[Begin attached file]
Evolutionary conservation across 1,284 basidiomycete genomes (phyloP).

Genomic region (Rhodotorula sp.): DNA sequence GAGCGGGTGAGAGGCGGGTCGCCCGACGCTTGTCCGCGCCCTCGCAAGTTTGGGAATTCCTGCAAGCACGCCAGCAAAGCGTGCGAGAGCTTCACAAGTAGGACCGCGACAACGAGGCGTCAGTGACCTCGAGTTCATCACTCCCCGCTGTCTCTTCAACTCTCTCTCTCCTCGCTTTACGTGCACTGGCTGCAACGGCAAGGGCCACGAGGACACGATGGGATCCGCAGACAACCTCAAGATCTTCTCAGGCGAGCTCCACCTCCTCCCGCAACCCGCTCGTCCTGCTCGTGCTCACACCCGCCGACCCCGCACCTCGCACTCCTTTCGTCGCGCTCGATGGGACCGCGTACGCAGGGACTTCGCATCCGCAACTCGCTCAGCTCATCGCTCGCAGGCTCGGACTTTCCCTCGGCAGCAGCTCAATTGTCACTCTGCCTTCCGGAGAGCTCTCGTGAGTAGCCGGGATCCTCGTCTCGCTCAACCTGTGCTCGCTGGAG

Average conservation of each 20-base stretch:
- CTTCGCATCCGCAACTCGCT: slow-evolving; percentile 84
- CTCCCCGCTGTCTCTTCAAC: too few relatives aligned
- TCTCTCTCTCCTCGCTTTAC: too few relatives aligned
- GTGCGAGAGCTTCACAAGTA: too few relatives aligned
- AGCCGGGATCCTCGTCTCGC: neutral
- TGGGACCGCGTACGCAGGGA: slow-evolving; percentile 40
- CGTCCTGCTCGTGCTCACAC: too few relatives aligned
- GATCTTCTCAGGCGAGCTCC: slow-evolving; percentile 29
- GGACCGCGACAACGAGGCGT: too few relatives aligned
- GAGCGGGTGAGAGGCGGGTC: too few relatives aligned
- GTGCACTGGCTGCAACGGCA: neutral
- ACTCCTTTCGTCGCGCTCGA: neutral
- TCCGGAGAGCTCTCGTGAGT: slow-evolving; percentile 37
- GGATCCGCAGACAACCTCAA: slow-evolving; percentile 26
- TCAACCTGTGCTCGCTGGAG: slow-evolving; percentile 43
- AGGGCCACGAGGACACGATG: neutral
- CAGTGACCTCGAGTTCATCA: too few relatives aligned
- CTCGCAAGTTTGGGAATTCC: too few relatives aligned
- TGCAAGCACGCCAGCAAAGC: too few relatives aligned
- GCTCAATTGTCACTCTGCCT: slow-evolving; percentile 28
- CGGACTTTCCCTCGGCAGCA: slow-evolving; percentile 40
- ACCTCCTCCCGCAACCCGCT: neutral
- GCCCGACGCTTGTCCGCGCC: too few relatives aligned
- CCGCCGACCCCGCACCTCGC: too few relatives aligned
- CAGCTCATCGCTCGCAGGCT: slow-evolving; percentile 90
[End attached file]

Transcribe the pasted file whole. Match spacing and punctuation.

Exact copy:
Evolutionary conservation across 1,284 basidiomycete genomes (phyloP).

Genomic region (Rhodotorula sp.): DNA sequence GAGCGGGTGAGAGGCGGGTCGCCCGACGCTTGTCCGCGCCCTCGCAAGTTTGGGAATTCCTGCAAGCACGCCAGCAAAGCGTGCGAGAGCTTCACAAGTAGGACCGCGACAACGAGGCGTCAGTGACCTCGAGTTCATCACTCCCCGCTGTCTCTTCAACTCTCTCTCTCCTCGCTTTACGTGCACTGGCTGCAACGGCAAGGGCCACGAGGACACGATGGGATCCGCAGACAACCTCAAGATCTTCTCAGGCGAGCTCCACCTCCTCCCGCAACCCGCTCGTCCTGCTCGTGCTCACACCCGCCGACCCCGCACCTCGCACTCCTTTCGTCGCGCTCGATGGGACCGCGTACGCAGGGACTTCGCATCCGCAACTCGCTCAGCTCATCGCTCGCAGGCTCGGACTTTCCCTCGGCAGCAGCTCAATTGTCACTCTGCCTTCCGGAGAGCTCTCGTGAGTAGCCGGGATCCTCGTCTCGCTCAACCTGTGCTCGCTGGAG

Average conservation of each 20-base stretch:
- CTTCGCATCCGCAACTCGCT: slow-evolving; percentile 84
- CTCCCCGCTGTCTCTTCAAC: too few relatives aligned
- TCTCTCTCTCCTCGCTTTAC: too few relatives aligned
- GTGCGAGAGCTTCACAAGTA: too few relatives aligned
- AGCCGGGATCCTCGTCTCGC: neutral
- TGGGACCGCGTACGCAGGGA: slow-evolving; percentile 40
- CGTCCTGCTCGTGCTCACAC: too few relatives aligned
- GATCTTCTCAGGCGAGCTCC: slow-evolving; percentile 29
- GGACCGCGACAACGAGGCGT: too few relatives aligned
- GAGCGGGTGAGAGGCGGGTC: too few relatives aligned
- GTGCACTGGCTGCAACGGCA: neutral
- ACTCCTTTCGTCGCGCTCGA: neutral
- TCCGGAGAGCTCTCGTGAGT: slow-evolving; percentile 37
- GGATCCGCAGACAACCTCAA: slow-evolving; percentile 26
- TCAACCTGTGCTCGCTGGAG: slow-evolving; percentile 43
- AGGGCCACGAGGACACGATG: neutral
- CAGTGACCTCGAGTTCATCA: too few relatives aligned
- CTCGCAAGTTTGGGAATTCC: too few relatives aligned
- TGCAAGCACGCCAGCAAAGC: too few relatives aligned
- GCTCAATTGTCACTCTGCCT: slow-evolving; percentile 28
- CGGACTTTCCCTCGGCAGCA: slow-evolving; percentile 40
- ACCTCCTCCCGCAACCCGCT: neutral
- GCCCGACGCTTGTCCGCGCC: too few relatives aligned
- CCGCCGACCCCGCACCTCGC: too few relatives aligned
- CAGCTCATCGCTCGCAGGCT: slow-evolving; percentile 90